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St. Louis Post-Dispatch
October 11, 1993
By Joe Graedon and Dr. Teresa Graedon
Q: When I went in for my annual checkup, my doctor said I was probably entering menopause and gave me an antidepressant called Zoloft. I told him I didn’t need an antidepressant because I didn’t feel depressed. I wasn’t down, unhappy or weepy. In fact I am a happy person. He said a person doesn’t have to feel down to have clinical depression and the drug would make me feel better.
Soon after I started Zoloft I became afraid and paranoid. I had a pounding pressure in my head and couldn’t sleep. This was strange because normally I am a good sleeper. Later on I had feelings of being worthless and did nothing but sit and cry. My eyes burned, my head hurt and I was thinking of suicide.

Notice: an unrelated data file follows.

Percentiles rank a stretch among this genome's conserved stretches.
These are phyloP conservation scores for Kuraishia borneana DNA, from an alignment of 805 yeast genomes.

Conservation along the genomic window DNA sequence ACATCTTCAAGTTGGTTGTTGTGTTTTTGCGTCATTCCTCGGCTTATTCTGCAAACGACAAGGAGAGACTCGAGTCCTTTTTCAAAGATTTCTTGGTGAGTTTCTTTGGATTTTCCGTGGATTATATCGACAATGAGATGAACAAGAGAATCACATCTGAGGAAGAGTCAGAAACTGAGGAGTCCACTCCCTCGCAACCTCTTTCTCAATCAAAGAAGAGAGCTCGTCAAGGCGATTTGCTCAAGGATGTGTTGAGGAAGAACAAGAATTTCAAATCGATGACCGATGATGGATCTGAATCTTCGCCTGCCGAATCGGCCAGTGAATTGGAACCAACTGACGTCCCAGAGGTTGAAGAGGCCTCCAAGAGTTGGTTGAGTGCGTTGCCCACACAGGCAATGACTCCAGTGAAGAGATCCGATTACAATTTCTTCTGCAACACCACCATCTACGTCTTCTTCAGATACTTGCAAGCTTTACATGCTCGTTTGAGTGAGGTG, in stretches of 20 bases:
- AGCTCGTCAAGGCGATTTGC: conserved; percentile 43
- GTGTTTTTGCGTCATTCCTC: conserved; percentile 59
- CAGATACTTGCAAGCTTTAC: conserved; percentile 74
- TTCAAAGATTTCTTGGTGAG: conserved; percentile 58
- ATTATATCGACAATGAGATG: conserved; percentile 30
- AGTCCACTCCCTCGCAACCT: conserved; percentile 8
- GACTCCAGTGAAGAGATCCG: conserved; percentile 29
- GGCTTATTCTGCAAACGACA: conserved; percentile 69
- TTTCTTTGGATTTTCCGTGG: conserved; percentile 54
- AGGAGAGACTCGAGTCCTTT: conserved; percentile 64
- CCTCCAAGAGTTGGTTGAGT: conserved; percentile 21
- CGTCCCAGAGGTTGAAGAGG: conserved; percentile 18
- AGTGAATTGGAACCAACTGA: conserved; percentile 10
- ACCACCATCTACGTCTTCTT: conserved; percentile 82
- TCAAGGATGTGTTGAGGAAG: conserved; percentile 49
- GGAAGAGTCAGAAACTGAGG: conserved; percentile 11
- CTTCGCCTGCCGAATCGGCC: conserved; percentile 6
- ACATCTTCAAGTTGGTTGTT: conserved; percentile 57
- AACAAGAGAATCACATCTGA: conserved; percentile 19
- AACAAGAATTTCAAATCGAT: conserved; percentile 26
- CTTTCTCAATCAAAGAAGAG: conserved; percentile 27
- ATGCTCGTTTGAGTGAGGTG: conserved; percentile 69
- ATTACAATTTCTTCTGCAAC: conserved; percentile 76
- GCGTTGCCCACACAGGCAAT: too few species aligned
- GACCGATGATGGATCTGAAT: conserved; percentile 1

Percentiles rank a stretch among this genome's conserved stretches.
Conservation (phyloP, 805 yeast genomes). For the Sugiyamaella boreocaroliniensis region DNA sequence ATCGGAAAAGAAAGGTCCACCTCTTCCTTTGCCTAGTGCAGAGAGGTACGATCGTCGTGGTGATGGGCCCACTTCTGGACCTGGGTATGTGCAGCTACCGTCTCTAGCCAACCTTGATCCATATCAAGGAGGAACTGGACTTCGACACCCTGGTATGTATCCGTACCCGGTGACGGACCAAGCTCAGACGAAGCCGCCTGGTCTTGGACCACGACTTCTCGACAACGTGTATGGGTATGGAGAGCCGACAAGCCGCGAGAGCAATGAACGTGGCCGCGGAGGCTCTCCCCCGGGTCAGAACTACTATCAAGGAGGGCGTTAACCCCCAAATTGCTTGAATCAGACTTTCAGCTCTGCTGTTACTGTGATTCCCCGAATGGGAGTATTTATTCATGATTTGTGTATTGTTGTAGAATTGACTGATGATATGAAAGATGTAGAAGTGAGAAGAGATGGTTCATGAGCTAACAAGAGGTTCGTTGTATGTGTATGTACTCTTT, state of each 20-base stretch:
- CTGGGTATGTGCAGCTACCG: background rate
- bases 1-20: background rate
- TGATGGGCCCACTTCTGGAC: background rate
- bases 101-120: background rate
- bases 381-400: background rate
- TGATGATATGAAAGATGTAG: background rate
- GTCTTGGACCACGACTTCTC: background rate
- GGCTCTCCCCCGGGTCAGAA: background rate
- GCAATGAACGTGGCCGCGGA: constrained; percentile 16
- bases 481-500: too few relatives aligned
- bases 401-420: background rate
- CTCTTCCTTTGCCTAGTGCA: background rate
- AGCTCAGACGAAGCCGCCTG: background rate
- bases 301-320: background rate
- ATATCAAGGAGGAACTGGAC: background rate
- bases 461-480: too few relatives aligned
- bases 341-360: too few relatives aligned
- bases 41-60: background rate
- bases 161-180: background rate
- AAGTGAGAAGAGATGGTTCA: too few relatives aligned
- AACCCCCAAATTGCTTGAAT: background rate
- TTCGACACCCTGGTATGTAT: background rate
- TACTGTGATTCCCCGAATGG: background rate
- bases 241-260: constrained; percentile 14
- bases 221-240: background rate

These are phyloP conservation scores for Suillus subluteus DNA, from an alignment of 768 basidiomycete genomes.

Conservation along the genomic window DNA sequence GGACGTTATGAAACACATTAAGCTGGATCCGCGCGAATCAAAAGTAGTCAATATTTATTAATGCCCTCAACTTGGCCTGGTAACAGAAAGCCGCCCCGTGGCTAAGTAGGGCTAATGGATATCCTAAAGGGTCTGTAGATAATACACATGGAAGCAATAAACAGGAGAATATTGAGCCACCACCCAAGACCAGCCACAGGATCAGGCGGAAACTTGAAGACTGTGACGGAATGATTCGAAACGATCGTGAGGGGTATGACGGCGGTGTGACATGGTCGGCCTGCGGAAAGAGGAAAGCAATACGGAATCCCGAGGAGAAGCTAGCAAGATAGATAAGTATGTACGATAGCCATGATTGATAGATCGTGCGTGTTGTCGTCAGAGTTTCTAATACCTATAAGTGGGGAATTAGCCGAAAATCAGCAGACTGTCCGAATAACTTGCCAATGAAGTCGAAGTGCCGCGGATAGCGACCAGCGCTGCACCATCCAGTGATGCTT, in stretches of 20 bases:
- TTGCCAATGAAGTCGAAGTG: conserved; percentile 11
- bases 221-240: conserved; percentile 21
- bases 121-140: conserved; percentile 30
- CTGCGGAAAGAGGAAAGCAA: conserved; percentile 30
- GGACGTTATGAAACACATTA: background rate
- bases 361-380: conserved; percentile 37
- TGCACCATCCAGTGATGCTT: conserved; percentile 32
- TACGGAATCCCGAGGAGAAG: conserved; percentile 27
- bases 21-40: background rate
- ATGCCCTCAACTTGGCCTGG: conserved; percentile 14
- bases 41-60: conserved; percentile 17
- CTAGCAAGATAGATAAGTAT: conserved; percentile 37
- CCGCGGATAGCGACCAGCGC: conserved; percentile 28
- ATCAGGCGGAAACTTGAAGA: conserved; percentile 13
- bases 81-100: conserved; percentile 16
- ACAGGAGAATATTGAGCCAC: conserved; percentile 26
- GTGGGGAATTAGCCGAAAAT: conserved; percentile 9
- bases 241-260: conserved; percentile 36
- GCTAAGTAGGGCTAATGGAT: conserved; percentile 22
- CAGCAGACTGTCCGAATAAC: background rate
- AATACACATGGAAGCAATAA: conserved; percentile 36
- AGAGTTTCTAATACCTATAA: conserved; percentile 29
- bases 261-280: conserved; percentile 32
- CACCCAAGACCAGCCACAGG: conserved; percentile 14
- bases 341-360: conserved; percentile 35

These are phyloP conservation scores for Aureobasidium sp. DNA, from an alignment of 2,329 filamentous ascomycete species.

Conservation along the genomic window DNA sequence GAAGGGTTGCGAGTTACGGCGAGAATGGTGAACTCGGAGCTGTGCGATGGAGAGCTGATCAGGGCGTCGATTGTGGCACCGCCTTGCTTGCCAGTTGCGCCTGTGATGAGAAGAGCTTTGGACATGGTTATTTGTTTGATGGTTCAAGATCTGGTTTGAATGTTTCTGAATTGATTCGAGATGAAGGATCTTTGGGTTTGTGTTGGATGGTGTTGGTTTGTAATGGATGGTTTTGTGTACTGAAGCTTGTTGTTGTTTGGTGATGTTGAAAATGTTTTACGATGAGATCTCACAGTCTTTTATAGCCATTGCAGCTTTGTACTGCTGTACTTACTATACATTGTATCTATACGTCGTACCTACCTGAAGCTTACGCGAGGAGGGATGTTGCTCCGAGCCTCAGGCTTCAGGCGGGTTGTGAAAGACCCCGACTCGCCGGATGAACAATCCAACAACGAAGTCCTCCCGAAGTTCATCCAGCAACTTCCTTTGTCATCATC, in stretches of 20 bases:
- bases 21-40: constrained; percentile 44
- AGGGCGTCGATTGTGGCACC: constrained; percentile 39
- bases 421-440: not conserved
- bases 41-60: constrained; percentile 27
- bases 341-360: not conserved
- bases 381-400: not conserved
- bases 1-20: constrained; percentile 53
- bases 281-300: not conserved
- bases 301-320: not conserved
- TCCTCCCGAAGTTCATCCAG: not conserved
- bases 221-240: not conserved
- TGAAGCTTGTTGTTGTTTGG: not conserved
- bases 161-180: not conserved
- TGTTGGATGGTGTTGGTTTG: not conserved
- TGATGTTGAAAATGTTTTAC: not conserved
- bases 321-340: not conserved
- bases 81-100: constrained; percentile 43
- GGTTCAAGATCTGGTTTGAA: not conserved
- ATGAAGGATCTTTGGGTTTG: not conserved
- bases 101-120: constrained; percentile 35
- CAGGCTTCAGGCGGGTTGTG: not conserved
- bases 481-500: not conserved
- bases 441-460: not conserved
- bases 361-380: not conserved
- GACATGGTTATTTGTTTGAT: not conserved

When I stopped the pills I got back to my own cheerful self. Why did this antidepressant depress me so badly?
A: Far be it from us to second-guess your physician, but it sure sounds as if the cure was worse than the disease. Just because a woman is going through menopause doesn’t necessarily mean she is going to be depressed.
Zoloft (sertraline) is a new antidepressant, similar to the popular drug Prozac (fluoxetine). While many do well on such drugs, reports have surfaced that a few people taking Zoloft may experience aggravated depression, a paranoid reaction or suicidal thoughts. Such side effects are considered infrequent, affecting fewer than one person in 100, but it sounds like you might be that one.
Column: PEOPLE’S PHARMACY COLUMN
Record Number: 9310090069